(Jonathan Ernst/Reuters)

The Nationals’ season is hanging from a cliff, not yet careening down the ravine but only a slip of a fingernail or two away. They just got stripped and sold for parts in Detroit. They are 11½ games behind a Braves team that forgot how to lose and 7½ back of the second wild-card spot. Baseball Prospectus’s playoff odds calculation gives them a 0.5 percent shot to win the division and a 3.4 percent chance to get into the postseason. They are running out of time, if there is any time left at all.

If the Nationals are going to inject any hope into the final third of their season, it’s imperative they start tonight at Miller Park against the floundering Brewers. If they can’t sweep bottom-dwelling Milwaukee, or at least win the series, their series Monday against the Braves will lose pretty much any meaning it has left.

Jordan Zimmermann would normally be the pitcher the Nationals want with the ball on a night like tonight, when they need to know what they are going to get. For a month, though, Zimmermann has been more wild card than certainty.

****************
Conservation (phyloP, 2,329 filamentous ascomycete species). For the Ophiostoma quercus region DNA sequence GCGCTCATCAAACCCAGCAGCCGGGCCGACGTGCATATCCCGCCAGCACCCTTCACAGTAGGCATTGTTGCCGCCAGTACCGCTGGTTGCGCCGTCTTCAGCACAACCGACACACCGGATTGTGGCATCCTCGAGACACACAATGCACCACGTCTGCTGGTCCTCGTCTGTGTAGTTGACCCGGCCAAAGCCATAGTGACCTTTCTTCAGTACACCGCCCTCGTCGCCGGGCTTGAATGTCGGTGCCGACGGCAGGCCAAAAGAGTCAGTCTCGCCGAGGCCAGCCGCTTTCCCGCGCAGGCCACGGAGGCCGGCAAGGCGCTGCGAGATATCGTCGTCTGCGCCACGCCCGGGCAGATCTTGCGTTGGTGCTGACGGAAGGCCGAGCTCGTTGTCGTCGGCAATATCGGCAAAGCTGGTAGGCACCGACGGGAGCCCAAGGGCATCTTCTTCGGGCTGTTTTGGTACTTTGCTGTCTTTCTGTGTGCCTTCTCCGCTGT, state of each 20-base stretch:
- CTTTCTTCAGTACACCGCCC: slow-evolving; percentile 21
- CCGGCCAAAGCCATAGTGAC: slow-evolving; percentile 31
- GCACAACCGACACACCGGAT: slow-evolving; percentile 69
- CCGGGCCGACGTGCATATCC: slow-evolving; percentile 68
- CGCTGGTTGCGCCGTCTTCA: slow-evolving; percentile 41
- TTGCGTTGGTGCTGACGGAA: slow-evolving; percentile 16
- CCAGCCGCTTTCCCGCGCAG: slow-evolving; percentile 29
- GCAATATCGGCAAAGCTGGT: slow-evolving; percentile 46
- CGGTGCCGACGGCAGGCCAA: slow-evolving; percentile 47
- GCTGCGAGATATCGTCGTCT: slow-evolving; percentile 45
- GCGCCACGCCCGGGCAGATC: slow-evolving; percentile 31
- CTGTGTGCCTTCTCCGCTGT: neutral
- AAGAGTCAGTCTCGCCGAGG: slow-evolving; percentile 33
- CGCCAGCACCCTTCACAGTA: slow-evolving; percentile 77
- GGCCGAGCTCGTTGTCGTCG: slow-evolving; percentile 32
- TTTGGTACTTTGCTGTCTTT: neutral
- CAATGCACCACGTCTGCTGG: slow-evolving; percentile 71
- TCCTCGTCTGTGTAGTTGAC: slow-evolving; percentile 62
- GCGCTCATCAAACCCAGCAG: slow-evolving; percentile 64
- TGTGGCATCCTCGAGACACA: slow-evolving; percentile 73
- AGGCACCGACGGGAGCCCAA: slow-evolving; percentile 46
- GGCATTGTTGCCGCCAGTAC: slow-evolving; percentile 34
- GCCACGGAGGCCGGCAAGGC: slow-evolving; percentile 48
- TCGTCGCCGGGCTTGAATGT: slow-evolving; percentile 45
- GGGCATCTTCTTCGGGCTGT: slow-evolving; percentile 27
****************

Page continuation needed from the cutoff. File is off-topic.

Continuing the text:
(We will pause here for the obligatory reminder: No matter how well or poorly Zimmermann has pitched, the Nationals’ offense is the real problem. They have scored more than two runs in four of 14 games since the all-star break. More than anything, they need to score some runs.)

In five July starts, as he battled a stiff neck that held him out of the All-Star Game, Zimmermann punched up a 7.18 ERA and allowed opponents to hit .321 with a .589 slugging percentage.  The Nationals have lost three straight Zimmermann starts, which had not happened since May 28, 2011.

The problem does not seem to be Zimmermann’s pure stuff. His fastball velocity remained consistent in July. In his two starts after the all-star break, he notched his fourth- and fifth-hardest average fastball of the season. After the Dodgers smashed him over just two innings in his first start out of the break, Zimmermann said he lacked command because of a long layoff.

Between his sore neck early in July and the oddly long break in the middle, it adds up that the typically precise Zimmermann would start missing spots, leaving balls over the plate and getting hit harder than usual. Zimmermann has had six days of rest because of off days since his last start, and in his career he has usually been less sharp the longer he has to rest.

Zimmermann will likely have hundreds of family and friends in Milwaukee, which is only a three-hour drive away from Auburndale, the tiny farming town where he grew up. Last year, in his first homecoming start, Zimmermann allowed one run over six innings. That’s typical Zimmermann, and the Nationals need that kind of pitcher to return tonight.